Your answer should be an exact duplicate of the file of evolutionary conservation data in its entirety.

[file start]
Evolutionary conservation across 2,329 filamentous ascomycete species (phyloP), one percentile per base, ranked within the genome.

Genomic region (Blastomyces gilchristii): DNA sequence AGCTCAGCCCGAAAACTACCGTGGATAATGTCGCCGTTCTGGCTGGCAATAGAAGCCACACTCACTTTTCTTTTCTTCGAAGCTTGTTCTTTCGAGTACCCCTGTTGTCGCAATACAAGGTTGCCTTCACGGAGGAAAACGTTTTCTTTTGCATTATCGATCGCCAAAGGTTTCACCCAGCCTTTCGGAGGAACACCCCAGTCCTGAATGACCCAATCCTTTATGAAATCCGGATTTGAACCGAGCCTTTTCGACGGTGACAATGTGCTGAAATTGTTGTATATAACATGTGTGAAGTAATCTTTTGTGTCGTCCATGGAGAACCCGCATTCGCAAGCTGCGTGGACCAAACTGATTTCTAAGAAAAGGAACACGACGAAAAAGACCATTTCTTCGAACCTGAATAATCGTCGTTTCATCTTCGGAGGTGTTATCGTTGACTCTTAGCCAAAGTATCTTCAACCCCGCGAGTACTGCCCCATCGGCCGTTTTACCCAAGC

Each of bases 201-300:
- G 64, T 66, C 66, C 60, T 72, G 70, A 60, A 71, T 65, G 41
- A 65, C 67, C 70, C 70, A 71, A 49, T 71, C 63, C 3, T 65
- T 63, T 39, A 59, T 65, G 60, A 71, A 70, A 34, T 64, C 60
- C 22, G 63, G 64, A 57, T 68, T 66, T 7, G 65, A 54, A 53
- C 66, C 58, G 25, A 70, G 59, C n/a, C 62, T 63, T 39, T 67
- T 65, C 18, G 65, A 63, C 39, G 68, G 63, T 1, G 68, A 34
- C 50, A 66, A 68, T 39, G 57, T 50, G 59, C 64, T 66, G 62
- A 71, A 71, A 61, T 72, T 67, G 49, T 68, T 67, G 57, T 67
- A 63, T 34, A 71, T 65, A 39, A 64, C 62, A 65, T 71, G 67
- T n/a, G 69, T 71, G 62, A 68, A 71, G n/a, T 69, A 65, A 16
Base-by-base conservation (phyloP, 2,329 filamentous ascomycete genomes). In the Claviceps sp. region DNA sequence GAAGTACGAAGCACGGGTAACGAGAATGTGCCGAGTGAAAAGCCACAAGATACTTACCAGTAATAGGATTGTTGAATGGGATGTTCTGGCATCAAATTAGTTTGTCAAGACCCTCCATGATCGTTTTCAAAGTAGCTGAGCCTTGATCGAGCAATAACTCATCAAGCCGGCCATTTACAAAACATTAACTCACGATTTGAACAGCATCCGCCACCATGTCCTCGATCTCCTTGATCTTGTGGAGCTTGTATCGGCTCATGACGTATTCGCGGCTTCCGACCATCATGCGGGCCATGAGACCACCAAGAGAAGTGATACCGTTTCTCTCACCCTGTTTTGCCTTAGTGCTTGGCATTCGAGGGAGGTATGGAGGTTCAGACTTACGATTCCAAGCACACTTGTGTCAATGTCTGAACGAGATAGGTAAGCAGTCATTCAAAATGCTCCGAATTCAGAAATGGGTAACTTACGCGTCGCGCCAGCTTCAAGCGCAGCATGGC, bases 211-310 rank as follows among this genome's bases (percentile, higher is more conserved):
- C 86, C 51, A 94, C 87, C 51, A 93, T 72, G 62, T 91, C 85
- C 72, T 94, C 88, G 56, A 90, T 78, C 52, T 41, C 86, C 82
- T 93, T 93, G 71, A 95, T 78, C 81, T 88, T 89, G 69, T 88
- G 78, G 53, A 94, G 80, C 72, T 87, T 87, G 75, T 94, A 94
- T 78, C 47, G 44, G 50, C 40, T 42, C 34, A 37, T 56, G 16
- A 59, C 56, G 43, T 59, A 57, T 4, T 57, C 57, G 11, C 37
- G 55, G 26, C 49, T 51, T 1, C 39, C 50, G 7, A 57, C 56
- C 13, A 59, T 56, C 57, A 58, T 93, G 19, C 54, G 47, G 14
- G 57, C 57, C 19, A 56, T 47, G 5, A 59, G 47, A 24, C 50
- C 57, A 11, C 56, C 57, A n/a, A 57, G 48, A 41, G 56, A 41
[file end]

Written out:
Evolutionary conservation across 2,329 filamentous ascomycete species (phyloP), one percentile per base, ranked within the genome.

Genomic region (Blastomyces gilchristii): DNA sequence AGCTCAGCCCGAAAACTACCGTGGATAATGTCGCCGTTCTGGCTGGCAATAGAAGCCACACTCACTTTTCTTTTCTTCGAAGCTTGTTCTTTCGAGTACCCCTGTTGTCGCAATACAAGGTTGCCTTCACGGAGGAAAACGTTTTCTTTTGCATTATCGATCGCCAAAGGTTTCACCCAGCCTTTCGGAGGAACACCCCAGTCCTGAATGACCCAATCCTTTATGAAATCCGGATTTGAACCGAGCCTTTTCGACGGTGACAATGTGCTGAAATTGTTGTATATAACATGTGTGAAGTAATCTTTTGTGTCGTCCATGGAGAACCCGCATTCGCAAGCTGCGTGGACCAAACTGATTTCTAAGAAAAGGAACACGACGAAAAAGACCATTTCTTCGAACCTGAATAATCGTCGTTTCATCTTCGGAGGTGTTATCGTTGACTCTTAGCCAAAGTATCTTCAACCCCGCGAGTACTGCCCCATCGGCCGTTTTACCCAAGC

Each of bases 201-300:
- G 64, T 66, C 66, C 60, T 72, G 70, A 60, A 71, T 65, G 41
- A 65, C 67, C 70, C 70, A 71, A 49, T 71, C 63, C 3, T 65
- T 63, T 39, A 59, T 65, G 60, A 71, A 70, A 34, T 64, C 60
- C 22, G 63, G 64, A 57, T 68, T 66, T 7, G 65, A 54, A 53
- C 66, C 58, G 25, A 70, G 59, C n/a, C 62, T 63, T 39, T 67
- T 65, C 18, G 65, A 63, C 39, G 68, G 63, T 1, G 68, A 34
- C 50, A 66, A 68, T 39, G 57, T 50, G 59, C 64, T 66, G 62
- A 71, A 71, A 61, T 72, T 67, G 49, T 68, T 67, G 57, T 67
- A 63, T 34, A 71, T 65, A 39, A 64, C 62, A 65, T 71, G 67
- T n/a, G 69, T 71, G 62, A 68, A 71, G n/a, T 69, A 65, A 16
Base-by-base conservation (phyloP, 2,329 filamentous ascomycete genomes). In the Claviceps sp. region DNA sequence GAAGTACGAAGCACGGGTAACGAGAATGTGCCGAGTGAAAAGCCACAAGATACTTACCAGTAATAGGATTGTTGAATGGGATGTTCTGGCATCAAATTAGTTTGTCAAGACCCTCCATGATCGTTTTCAAAGTAGCTGAGCCTTGATCGAGCAATAACTCATCAAGCCGGCCATTTACAAAACATTAACTCACGATTTGAACAGCATCCGCCACCATGTCCTCGATCTCCTTGATCTTGTGGAGCTTGTATCGGCTCATGACGTATTCGCGGCTTCCGACCATCATGCGGGCCATGAGACCACCAAGAGAAGTGATACCGTTTCTCTCACCCTGTTTTGCCTTAGTGCTTGGCATTCGAGGGAGGTATGGAGGTTCAGACTTACGATTCCAAGCACACTTGTGTCAATGTCTGAACGAGATAGGTAAGCAGTCATTCAAAATGCTCCGAATTCAGAAATGGGTAACTTACGCGTCGCGCCAGCTTCAAGCGCAGCATGGC, bases 211-310 rank as follows among this genome's bases (percentile, higher is more conserved):
- C 86, C 51, A 94, C 87, C 51, A 93, T 72, G 62, T 91, C 85
- C 72, T 94, C 88, G 56, A 90, T 78, C 52, T 41, C 86, C 82
- T 93, T 93, G 71, A 95, T 78, C 81, T 88, T 89, G 69, T 88
- G 78, G 53, A 94, G 80, C 72, T 87, T 87, G 75, T 94, A 94
- T 78, C 47, G 44, G 50, C 40, T 42, C 34, A 37, T 56, G 16
- A 59, C 56, G 43, T 59, A 57, T 4, T 57, C 57, G 11, C 37
- G 55, G 26, C 49, T 51, T 1, C 39, C 50, G 7, A 57, C 56
- C 13, A 59, T 56, C 57, A 58, T 93, G 19, C 54, G 47, G 14
- G 57, C 57, C 19, A 56, T 47, G 5, A 59, G 47, A 24, C 50
- C 57, A 11, C 56, C 57, A n/a, A 57, G 48, A 41, G 56, A 41